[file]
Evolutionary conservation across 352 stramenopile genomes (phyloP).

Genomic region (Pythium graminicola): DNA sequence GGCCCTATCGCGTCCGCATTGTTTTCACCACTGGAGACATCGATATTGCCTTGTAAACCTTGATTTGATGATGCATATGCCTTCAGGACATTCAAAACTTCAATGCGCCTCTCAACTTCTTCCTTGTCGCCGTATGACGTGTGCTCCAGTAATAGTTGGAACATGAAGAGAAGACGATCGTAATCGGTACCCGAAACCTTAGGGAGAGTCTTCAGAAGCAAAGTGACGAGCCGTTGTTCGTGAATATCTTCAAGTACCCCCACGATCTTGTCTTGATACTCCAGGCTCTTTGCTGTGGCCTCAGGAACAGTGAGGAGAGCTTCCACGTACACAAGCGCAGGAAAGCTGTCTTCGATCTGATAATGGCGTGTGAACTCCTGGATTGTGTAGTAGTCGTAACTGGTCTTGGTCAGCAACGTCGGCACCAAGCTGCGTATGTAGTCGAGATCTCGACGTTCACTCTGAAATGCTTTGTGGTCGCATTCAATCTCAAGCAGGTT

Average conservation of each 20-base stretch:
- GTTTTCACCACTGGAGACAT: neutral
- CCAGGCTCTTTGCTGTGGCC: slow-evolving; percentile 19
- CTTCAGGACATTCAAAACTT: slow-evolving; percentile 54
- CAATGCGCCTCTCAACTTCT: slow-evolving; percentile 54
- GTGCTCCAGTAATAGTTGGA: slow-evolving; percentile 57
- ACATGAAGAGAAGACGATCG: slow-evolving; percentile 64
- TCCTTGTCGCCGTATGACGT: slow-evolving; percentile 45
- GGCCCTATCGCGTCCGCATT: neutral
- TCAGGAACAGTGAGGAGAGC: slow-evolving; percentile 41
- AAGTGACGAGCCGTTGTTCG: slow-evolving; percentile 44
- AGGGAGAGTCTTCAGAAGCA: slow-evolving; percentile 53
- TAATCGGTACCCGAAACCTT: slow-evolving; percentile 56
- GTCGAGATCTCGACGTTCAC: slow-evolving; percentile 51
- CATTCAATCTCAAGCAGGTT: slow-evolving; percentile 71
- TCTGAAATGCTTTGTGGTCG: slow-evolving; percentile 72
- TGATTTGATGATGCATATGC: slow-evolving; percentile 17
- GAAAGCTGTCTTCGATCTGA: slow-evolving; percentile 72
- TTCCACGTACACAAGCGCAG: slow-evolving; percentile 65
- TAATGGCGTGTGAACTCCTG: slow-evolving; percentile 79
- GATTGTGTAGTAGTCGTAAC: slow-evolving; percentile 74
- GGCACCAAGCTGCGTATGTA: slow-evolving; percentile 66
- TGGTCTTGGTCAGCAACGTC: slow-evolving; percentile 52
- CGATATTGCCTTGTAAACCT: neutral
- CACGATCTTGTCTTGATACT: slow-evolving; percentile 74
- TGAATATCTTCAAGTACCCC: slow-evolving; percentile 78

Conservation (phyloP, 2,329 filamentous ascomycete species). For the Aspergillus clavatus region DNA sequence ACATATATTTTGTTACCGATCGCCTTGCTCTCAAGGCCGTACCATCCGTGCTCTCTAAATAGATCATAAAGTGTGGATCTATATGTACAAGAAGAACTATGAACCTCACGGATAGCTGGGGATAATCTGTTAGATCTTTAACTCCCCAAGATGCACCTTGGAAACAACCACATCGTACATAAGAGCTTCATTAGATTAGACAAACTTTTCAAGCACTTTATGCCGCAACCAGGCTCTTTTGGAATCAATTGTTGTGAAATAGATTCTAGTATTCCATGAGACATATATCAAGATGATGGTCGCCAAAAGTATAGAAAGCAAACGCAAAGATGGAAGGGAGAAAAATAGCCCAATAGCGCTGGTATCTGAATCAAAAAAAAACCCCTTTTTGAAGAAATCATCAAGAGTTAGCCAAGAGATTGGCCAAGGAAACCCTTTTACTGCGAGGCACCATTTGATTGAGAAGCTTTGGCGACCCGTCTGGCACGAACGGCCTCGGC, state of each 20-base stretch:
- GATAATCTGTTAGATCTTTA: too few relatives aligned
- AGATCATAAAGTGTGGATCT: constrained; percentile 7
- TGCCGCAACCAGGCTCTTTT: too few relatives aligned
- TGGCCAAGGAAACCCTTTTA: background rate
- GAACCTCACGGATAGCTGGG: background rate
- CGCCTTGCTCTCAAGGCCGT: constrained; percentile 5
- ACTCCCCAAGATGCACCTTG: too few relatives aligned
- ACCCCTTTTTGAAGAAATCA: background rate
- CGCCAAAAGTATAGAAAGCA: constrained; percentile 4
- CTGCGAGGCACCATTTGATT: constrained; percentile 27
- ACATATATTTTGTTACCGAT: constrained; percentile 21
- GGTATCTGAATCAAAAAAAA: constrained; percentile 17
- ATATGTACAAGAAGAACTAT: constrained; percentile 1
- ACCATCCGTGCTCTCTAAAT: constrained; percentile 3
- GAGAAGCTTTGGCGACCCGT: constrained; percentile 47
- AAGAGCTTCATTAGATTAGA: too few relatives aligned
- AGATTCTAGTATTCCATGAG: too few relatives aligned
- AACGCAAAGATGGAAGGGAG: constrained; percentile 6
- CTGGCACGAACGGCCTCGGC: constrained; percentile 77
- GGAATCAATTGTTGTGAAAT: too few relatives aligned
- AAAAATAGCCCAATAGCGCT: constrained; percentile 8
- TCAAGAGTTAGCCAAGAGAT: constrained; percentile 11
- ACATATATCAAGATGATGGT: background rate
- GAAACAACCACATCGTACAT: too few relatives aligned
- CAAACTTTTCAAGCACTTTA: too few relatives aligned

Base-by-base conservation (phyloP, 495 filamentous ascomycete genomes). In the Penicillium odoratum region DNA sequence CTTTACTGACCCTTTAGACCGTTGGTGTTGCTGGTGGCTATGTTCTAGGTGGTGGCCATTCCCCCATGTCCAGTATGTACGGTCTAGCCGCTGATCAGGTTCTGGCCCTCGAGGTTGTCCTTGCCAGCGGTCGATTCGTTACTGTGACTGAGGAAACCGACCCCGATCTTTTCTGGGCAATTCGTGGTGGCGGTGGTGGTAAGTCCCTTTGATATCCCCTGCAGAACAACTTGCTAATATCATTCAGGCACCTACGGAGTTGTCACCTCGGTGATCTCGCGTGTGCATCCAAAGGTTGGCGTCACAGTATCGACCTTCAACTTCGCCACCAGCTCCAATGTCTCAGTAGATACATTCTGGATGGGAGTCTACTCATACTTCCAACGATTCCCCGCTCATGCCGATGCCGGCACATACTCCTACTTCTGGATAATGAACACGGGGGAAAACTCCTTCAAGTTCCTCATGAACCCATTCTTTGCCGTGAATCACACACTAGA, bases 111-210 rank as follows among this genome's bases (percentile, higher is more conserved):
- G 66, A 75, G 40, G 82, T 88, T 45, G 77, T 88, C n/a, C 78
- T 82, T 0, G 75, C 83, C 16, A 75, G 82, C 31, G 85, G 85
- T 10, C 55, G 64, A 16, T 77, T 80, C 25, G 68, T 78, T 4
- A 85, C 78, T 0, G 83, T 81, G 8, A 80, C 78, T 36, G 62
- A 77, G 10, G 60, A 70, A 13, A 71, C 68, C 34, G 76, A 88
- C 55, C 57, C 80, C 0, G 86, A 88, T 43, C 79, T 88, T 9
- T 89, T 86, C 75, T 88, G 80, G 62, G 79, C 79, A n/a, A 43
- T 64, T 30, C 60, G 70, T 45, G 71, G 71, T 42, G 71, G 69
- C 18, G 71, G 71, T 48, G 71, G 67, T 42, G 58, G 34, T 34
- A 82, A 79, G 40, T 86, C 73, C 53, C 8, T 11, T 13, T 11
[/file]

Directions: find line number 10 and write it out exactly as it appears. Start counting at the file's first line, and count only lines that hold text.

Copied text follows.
- TCCTTGTCGCCGTATGACGT: slow-evolving; percentile 45